July 25 2013
Plastic Bag Ban Leads to Higher Rates of Theft
Here at IWF, we ladies like to point out the consequences of do-gooder regulatory policies. You know, the one's meant to protect you...because you're too dumb and weak to protect yourself.
We've done that with the Mind the Store campaign--pointing out the dangers of removing chemicals from products (because they keep products safer, fresher, and in the case of flame-retardants, harder to light on fire).
We've done it Genetically Modified food (commonly called GMOs)--pointing out that efforts to ban them (as they largely do in Europe, although the UK recently signaled they might loosen restrictions on GM food) will result in the loss of a promising technology in the agriculture sector--technology which will help to feed this planet's increasing population.
We've pointed out the consequences of food nannying--explaining that the First Lady's school lunch expansion did nothing more than lead to massive food waste as well as billions in wasted tax dollars. We tried to warn people that Mayor Bloomberg's paternalist drink ban was going to be a jobs killer (luckily a smart New York judge also saw it as capricious and difficult to enforce).
And now, another excellent example of the dangers of government meddling has emerged. This one focuses on environmentalist’s efforts to ban grocery store plastic bags. The Daily Caller reports:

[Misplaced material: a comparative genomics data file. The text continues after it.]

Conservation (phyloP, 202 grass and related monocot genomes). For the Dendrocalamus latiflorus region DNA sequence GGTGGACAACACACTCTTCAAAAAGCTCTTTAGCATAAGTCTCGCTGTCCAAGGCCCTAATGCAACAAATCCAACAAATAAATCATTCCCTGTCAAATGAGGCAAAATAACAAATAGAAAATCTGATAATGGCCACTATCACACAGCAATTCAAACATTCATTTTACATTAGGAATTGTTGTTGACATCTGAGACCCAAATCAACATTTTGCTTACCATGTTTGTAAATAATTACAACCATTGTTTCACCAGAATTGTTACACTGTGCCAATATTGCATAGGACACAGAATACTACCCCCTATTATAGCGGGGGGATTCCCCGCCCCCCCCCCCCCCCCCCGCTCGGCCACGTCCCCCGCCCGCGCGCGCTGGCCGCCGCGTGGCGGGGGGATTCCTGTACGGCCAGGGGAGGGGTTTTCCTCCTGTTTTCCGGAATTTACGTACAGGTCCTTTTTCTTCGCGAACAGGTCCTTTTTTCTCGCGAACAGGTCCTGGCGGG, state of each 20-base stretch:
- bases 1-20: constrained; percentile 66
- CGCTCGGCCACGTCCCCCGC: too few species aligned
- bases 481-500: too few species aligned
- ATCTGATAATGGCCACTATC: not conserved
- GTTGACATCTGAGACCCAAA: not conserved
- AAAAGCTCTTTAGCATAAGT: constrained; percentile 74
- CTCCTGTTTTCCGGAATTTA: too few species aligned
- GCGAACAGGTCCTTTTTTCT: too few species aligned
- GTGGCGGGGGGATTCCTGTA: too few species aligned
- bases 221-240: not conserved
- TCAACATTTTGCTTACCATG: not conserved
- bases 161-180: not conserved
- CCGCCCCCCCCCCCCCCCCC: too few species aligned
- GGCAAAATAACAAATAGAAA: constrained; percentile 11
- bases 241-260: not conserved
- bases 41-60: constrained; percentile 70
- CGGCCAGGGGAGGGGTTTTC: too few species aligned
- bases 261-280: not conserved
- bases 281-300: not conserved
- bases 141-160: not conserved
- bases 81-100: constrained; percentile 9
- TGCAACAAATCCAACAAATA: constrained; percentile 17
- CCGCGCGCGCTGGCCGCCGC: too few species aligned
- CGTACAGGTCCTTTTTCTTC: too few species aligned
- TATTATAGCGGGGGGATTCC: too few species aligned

Thanks to laws in several major cities banning the use of plastic carryout bags in retail stores, there has been a spike in shoplifting incidents over the past couple years, a trend that business owners, law enforcement officials and customers have duly noted.
In 2011, Washington D.C. enforced a reusable bag tax and officials became steadily more suspicious of shoppers’ activities.
Of course, shoplifting isn't the only problem. In February, Bloomberg columnist Ramesh Ponnuru's offered a gag-inducing warning about reusable shopping bags:
Most alarmingly, the industry has highlighted news reports linking reusable shopping bags to the spread of disease. Like this one, from the Los Angeles Times last May: “A reusable grocery bag left in a hotel bathroom caused an outbreak of norovirus-induced diarrhea and nausea that struck nine of 13 members of a girls’ soccer team in October, Oregon researchers reported Wednesday.” The norovirus may not have political clout, but evidently it, too, is rooting against plastic bags.
Warning of disease may seem like an over-the-top scare tactic, but research suggests there’s more than anecdote behind this industry talking point. In a 2011 study, four researchers examined reusable bags in California and Arizona and found that 51 percent of them contained coliform bacteria. The problem appears to be the habits of the reusers. Seventy-five percent said they keep meat and vegetables in the same bag. When bags were stored in hot car trunks for two hours, the bacteria grew tenfold.
That study also found, happily, that washing the bags eliminated 99.9 percent of the bacteria. It undercut even that good news, though, by finding that 97 percent of people reported that they never wash their bags.
Theft and stomach aches. Yup...that sounds like liberal nanny-state policies to me.